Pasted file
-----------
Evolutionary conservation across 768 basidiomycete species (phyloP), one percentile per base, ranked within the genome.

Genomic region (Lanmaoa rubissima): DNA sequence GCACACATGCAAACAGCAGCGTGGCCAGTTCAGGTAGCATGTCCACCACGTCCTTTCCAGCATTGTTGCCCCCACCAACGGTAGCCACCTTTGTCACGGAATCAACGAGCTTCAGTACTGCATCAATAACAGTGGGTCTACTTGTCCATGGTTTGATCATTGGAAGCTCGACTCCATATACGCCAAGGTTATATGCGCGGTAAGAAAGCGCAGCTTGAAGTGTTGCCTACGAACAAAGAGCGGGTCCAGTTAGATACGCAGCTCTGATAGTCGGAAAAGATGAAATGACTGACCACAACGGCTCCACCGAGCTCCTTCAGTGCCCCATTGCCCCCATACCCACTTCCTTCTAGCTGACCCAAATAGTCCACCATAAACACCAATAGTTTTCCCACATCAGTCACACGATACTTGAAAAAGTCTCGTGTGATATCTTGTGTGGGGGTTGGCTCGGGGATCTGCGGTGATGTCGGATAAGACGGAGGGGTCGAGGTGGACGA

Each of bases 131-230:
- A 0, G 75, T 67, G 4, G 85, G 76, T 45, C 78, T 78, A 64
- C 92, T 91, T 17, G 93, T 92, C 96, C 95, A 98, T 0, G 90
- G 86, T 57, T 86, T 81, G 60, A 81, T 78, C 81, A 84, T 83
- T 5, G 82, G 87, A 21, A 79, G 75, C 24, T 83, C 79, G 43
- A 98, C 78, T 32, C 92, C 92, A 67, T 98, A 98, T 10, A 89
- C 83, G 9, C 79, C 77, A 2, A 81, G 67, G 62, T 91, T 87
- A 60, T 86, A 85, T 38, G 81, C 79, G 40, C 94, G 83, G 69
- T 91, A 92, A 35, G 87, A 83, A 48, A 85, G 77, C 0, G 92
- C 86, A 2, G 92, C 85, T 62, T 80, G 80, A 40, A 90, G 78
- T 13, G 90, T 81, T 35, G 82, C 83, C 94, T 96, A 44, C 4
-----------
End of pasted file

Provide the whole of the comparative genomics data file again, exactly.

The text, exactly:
Evolutionary conservation across 768 basidiomycete species (phyloP), one percentile per base, ranked within the genome.

Genomic region (Lanmaoa rubissima): DNA sequence GCACACATGCAAACAGCAGCGTGGCCAGTTCAGGTAGCATGTCCACCACGTCCTTTCCAGCATTGTTGCCCCCACCAACGGTAGCCACCTTTGTCACGGAATCAACGAGCTTCAGTACTGCATCAATAACAGTGGGTCTACTTGTCCATGGTTTGATCATTGGAAGCTCGACTCCATATACGCCAAGGTTATATGCGCGGTAAGAAAGCGCAGCTTGAAGTGTTGCCTACGAACAAAGAGCGGGTCCAGTTAGATACGCAGCTCTGATAGTCGGAAAAGATGAAATGACTGACCACAACGGCTCCACCGAGCTCCTTCAGTGCCCCATTGCCCCCATACCCACTTCCTTCTAGCTGACCCAAATAGTCCACCATAAACACCAATAGTTTTCCCACATCAGTCACACGATACTTGAAAAAGTCTCGTGTGATATCTTGTGTGGGGGTTGGCTCGGGGATCTGCGGTGATGTCGGATAAGACGGAGGGGTCGAGGTGGACGA

Each of bases 131-230:
- A 0, G 75, T 67, G 4, G 85, G 76, T 45, C 78, T 78, A 64
- C 92, T 91, T 17, G 93, T 92, C 96, C 95, A 98, T 0, G 90
- G 86, T 57, T 86, T 81, G 60, A 81, T 78, C 81, A 84, T 83
- T 5, G 82, G 87, A 21, A 79, G 75, C 24, T 83, C 79, G 43
- A 98, C 78, T 32, C 92, C 92, A 67, T 98, A 98, T 10, A 89
- C 83, G 9, C 79, C 77, A 2, A 81, G 67, G 62, T 91, T 87
- A 60, T 86, A 85, T 38, G 81, C 79, G 40, C 94, G 83, G 69
- T 91, A 92, A 35, G 87, A 83, A 48, A 85, G 77, C 0, G 92
- C 86, A 2, G 92, C 85, T 62, T 80, G 80, A 40, A 90, G 78
- T 13, G 90, T 81, T 35, G 82, C 83, C 94, T 96, A 44, C 4